With its legs of fluffy golden fur and its Beatles-style bowl cut, you'd probably remember seeing the Vanzolini bald-faced saki monkey. Not many people have seen it alive since its official description back in the 1930s, so you could be forgiven for not knowing what the Amazon creature looks like. Until now.
During an expedition launched in February, it took only four days to find, photograph and film this elusive monkey climbing trees along the Eiru River near Brazil's Peruvian border. The findings of the expedition will be published in a forthcoming issue of the journal Oryx.
Led by Laura Marsh, director of the Global Conservation Institute and saki monkey expert, the expedition was an opportunity to solidify her claim that the Vanzolini bald-faced saki monkey was its own species (Pithecia vanzolinii) as opposed to a sub-species of saki monkeys.
"It was fantastic," she told National Geographic. "I was trembling and so excited I could barely take a picture."
What's old is new again
The Vanzolini bald-faced saki monkey was first cataloged in 1936 by naturalist Alfonso Ollala. His report described a monkey with a long fluffy tail and golden fur on its limbs. A few more specimens were found, once in 1956 and then again in 2017, but both of these instances involved dead specimens. Marsh's team managed to observe the species at multiple points along the river over the course of three months.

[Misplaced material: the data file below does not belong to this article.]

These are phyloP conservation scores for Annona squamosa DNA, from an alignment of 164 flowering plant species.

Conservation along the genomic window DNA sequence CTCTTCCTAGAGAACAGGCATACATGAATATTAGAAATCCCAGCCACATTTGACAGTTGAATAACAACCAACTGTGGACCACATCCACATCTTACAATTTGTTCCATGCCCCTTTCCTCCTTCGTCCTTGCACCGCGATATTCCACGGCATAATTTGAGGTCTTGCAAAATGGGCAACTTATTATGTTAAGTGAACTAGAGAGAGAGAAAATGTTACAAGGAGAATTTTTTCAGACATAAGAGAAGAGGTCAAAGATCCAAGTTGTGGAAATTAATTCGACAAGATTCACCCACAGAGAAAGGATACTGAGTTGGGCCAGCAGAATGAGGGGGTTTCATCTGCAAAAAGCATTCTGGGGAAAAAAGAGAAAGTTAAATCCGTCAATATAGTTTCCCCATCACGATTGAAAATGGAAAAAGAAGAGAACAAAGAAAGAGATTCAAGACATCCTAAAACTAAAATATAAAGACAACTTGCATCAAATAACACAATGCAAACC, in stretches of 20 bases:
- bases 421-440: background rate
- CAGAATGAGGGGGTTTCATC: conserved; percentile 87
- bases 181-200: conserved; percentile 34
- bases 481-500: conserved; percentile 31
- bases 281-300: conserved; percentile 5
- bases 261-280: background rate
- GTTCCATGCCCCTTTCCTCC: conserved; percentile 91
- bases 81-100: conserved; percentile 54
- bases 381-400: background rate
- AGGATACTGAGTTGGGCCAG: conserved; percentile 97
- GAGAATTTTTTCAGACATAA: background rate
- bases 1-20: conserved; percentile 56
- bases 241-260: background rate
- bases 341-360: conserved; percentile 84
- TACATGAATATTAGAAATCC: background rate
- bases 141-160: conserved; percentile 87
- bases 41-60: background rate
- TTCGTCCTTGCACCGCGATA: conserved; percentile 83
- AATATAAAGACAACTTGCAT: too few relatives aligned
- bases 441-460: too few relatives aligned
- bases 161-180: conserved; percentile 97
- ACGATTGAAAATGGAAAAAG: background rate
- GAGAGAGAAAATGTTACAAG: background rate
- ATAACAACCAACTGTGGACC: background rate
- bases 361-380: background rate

That fluffy tail isn't much good for swinging through the treetops, however. Unlike some New World monkey species, the Vanzolini saki monkey lacks a prehensile tail. Instead, Marsh likened the monkey's movements to that of a cat navigating branches, deftly walking on all four limbs and jumping.
What behavior Marsh and her team were able to observe highlighted the species' general lack of contact with humans. In areas less likely to have humans present, the monkeys would approach, appearing to be curious about these folks floating along the river. In areas where they might be hunted — as was the case with the specimen found earlier in 2017 — the monkeys were more shy, peeking out from under their retro hairdos.
When faced with predators, the males would run away from the females and young, apparently in the hopes that the predators would give chase and leave the others alone.
A threatened and threatening habitat
After so quickly rediscovering the monkey, Marsh and her expedition turned their attention to the monkey's ecosystem.
The monkeys live in a challenging habitat. Locals often hunt them for bush meat, while deforestation, ranching and road development threaten their treetop homes.
As described in a report by a journalist embedded with Marsh's team and published by Mongabay, the human impact on the lives of the Vanzolini saki is more "patchwork" than anything else, with pockets of the population living in areas completely untouched by humans. These areas, however, are simply more difficult to access than others.
"If it just stayed at this level of impact right now," Marsh explained in the report, "it's not ideal for the conservation of Vanzolini populations, but at the end of the day, it's not killing the entire species because humans simply can't get at them all."
Of course, the arc of habitat destruction being what it is, Marsh and the other scientists, aren't optimistic about the species' chances. Marsh will make a recommendation to the International Union for the Conservation of Nature (IUCN) regarding the Vanzolini's status, and she will likely recommend that it be classified as threatened.
Hopefully conservation efforts will begin to protect this monkey so it isn't another 80 years before we see it again.